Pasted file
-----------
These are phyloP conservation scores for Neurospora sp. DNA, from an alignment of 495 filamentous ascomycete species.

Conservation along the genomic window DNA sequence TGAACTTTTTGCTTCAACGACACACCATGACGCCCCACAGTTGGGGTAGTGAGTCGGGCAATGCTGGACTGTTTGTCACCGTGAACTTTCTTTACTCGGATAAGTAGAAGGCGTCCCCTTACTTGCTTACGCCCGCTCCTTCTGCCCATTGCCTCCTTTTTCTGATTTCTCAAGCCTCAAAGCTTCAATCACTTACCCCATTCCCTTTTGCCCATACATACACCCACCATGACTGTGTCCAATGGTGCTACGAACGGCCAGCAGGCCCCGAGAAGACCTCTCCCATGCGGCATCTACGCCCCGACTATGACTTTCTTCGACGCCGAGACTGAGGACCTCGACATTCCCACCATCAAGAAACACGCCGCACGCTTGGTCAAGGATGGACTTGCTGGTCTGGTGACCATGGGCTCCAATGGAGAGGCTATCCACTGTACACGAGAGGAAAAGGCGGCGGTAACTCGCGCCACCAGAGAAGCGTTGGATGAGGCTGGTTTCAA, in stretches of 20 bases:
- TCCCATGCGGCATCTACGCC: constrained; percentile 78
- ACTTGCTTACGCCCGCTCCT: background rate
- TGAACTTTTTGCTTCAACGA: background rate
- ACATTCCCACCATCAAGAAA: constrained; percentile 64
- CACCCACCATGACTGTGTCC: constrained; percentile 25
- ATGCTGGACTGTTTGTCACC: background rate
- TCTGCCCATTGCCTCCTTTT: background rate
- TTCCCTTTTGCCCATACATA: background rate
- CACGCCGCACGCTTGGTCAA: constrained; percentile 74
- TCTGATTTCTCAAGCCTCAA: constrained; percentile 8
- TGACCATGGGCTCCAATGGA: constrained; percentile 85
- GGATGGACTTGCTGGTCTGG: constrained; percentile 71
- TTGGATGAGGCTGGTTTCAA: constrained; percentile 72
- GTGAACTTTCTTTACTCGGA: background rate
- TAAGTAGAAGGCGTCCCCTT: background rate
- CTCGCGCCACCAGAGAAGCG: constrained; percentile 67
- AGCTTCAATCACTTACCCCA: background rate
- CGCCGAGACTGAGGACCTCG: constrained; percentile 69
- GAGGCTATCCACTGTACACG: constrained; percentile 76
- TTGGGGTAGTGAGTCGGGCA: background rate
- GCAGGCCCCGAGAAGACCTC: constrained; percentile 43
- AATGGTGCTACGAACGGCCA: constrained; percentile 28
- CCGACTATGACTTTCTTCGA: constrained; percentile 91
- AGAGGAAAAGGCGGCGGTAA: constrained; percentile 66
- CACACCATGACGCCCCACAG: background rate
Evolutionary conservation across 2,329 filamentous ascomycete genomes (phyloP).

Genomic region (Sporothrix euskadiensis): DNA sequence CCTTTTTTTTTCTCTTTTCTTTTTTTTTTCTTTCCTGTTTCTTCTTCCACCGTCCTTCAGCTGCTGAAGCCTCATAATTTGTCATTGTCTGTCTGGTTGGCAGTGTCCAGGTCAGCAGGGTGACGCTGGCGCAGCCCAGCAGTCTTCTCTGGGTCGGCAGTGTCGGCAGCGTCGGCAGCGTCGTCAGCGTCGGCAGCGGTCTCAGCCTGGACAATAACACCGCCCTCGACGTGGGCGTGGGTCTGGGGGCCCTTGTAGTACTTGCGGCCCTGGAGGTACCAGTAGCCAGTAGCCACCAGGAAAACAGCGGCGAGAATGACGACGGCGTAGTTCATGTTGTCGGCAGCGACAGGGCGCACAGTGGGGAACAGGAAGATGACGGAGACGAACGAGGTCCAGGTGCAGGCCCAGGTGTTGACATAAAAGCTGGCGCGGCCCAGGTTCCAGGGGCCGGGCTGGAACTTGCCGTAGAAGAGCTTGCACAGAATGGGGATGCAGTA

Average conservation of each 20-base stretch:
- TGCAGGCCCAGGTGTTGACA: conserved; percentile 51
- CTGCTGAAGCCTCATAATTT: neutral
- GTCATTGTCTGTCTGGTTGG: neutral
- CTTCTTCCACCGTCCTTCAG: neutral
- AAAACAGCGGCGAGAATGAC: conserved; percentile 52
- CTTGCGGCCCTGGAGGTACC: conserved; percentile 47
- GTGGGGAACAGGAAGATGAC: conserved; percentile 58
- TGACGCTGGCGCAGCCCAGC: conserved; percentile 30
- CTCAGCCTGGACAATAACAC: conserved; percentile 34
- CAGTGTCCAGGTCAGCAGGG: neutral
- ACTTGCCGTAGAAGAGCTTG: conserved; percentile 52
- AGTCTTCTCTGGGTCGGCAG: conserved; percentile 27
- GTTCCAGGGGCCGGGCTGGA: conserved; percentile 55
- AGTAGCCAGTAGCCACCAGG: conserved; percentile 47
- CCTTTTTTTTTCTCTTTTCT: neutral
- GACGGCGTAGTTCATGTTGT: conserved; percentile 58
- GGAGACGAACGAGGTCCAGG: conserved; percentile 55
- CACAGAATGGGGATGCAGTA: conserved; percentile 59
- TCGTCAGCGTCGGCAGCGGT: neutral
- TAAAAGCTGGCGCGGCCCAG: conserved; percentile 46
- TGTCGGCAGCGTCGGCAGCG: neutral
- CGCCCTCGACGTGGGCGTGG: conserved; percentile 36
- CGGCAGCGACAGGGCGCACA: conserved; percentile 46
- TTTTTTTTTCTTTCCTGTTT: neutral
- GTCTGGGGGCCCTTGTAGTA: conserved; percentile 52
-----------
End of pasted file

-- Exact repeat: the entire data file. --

These are phyloP conservation scores for Neurospora sp. DNA, from an alignment of 495 filamentous ascomycete species.

Conservation along the genomic window DNA sequence TGAACTTTTTGCTTCAACGACACACCATGACGCCCCACAGTTGGGGTAGTGAGTCGGGCAATGCTGGACTGTTTGTCACCGTGAACTTTCTTTACTCGGATAAGTAGAAGGCGTCCCCTTACTTGCTTACGCCCGCTCCTTCTGCCCATTGCCTCCTTTTTCTGATTTCTCAAGCCTCAAAGCTTCAATCACTTACCCCATTCCCTTTTGCCCATACATACACCCACCATGACTGTGTCCAATGGTGCTACGAACGGCCAGCAGGCCCCGAGAAGACCTCTCCCATGCGGCATCTACGCCCCGACTATGACTTTCTTCGACGCCGAGACTGAGGACCTCGACATTCCCACCATCAAGAAACACGCCGCACGCTTGGTCAAGGATGGACTTGCTGGTCTGGTGACCATGGGCTCCAATGGAGAGGCTATCCACTGTACACGAGAGGAAAAGGCGGCGGTAACTCGCGCCACCAGAGAAGCGTTGGATGAGGCTGGTTTCAA, in stretches of 20 bases:
- TCCCATGCGGCATCTACGCC: constrained; percentile 78
- ACTTGCTTACGCCCGCTCCT: background rate
- TGAACTTTTTGCTTCAACGA: background rate
- ACATTCCCACCATCAAGAAA: constrained; percentile 64
- CACCCACCATGACTGTGTCC: constrained; percentile 25
- ATGCTGGACTGTTTGTCACC: background rate
- TCTGCCCATTGCCTCCTTTT: background rate
- TTCCCTTTTGCCCATACATA: background rate
- CACGCCGCACGCTTGGTCAA: constrained; percentile 74
- TCTGATTTCTCAAGCCTCAA: constrained; percentile 8
- TGACCATGGGCTCCAATGGA: constrained; percentile 85
- GGATGGACTTGCTGGTCTGG: constrained; percentile 71
- TTGGATGAGGCTGGTTTCAA: constrained; percentile 72
- GTGAACTTTCTTTACTCGGA: background rate
- TAAGTAGAAGGCGTCCCCTT: background rate
- CTCGCGCCACCAGAGAAGCG: constrained; percentile 67
- AGCTTCAATCACTTACCCCA: background rate
- CGCCGAGACTGAGGACCTCG: constrained; percentile 69
- GAGGCTATCCACTGTACACG: constrained; percentile 76
- TTGGGGTAGTGAGTCGGGCA: background rate
- GCAGGCCCCGAGAAGACCTC: constrained; percentile 43
- AATGGTGCTACGAACGGCCA: constrained; percentile 28
- CCGACTATGACTTTCTTCGA: constrained; percentile 91
- AGAGGAAAAGGCGGCGGTAA: constrained; percentile 66
- CACACCATGACGCCCCACAG: background rate
Evolutionary conservation across 2,329 filamentous ascomycete genomes (phyloP).

Genomic region (Sporothrix euskadiensis): DNA sequence CCTTTTTTTTTCTCTTTTCTTTTTTTTTTCTTTCCTGTTTCTTCTTCCACCGTCCTTCAGCTGCTGAAGCCTCATAATTTGTCATTGTCTGTCTGGTTGGCAGTGTCCAGGTCAGCAGGGTGACGCTGGCGCAGCCCAGCAGTCTTCTCTGGGTCGGCAGTGTCGGCAGCGTCGGCAGCGTCGTCAGCGTCGGCAGCGGTCTCAGCCTGGACAATAACACCGCCCTCGACGTGGGCGTGGGTCTGGGGGCCCTTGTAGTACTTGCGGCCCTGGAGGTACCAGTAGCCAGTAGCCACCAGGAAAACAGCGGCGAGAATGACGACGGCGTAGTTCATGTTGTCGGCAGCGACAGGGCGCACAGTGGGGAACAGGAAGATGACGGAGACGAACGAGGTCCAGGTGCAGGCCCAGGTGTTGACATAAAAGCTGGCGCGGCCCAGGTTCCAGGGGCCGGGCTGGAACTTGCCGTAGAAGAGCTTGCACAGAATGGGGATGCAGTA

Average conservation of each 20-base stretch:
- TGCAGGCCCAGGTGTTGACA: conserved; percentile 51
- CTGCTGAAGCCTCATAATTT: neutral
- GTCATTGTCTGTCTGGTTGG: neutral
- CTTCTTCCACCGTCCTTCAG: neutral
- AAAACAGCGGCGAGAATGAC: conserved; percentile 52
- CTTGCGGCCCTGGAGGTACC: conserved; percentile 47
- GTGGGGAACAGGAAGATGAC: conserved; percentile 58
- TGACGCTGGCGCAGCCCAGC: conserved; percentile 30
- CTCAGCCTGGACAATAACAC: conserved; percentile 34
- CAGTGTCCAGGTCAGCAGGG: neutral
- ACTTGCCGTAGAAGAGCTTG: conserved; percentile 52
- AGTCTTCTCTGGGTCGGCAG: conserved; percentile 27
- GTTCCAGGGGCCGGGCTGGA: conserved; percentile 55
- AGTAGCCAGTAGCCACCAGG: conserved; percentile 47
- CCTTTTTTTTTCTCTTTTCT: neutral
- GACGGCGTAGTTCATGTTGT: conserved; percentile 58
- GGAGACGAACGAGGTCCAGG: conserved; percentile 55
- CACAGAATGGGGATGCAGTA: conserved; percentile 59
- TCGTCAGCGTCGGCAGCGGT: neutral
- TAAAAGCTGGCGCGGCCCAG: conserved; percentile 46
- TGTCGGCAGCGTCGGCAGCG: neutral
- CGCCCTCGACGTGGGCGTGG: conserved; percentile 36
- CGGCAGCGACAGGGCGCACA: conserved; percentile 46
- TTTTTTTTTCTTTCCTGTTT: neutral
- GTCTGGGGGCCCTTGTAGTA: conserved; percentile 52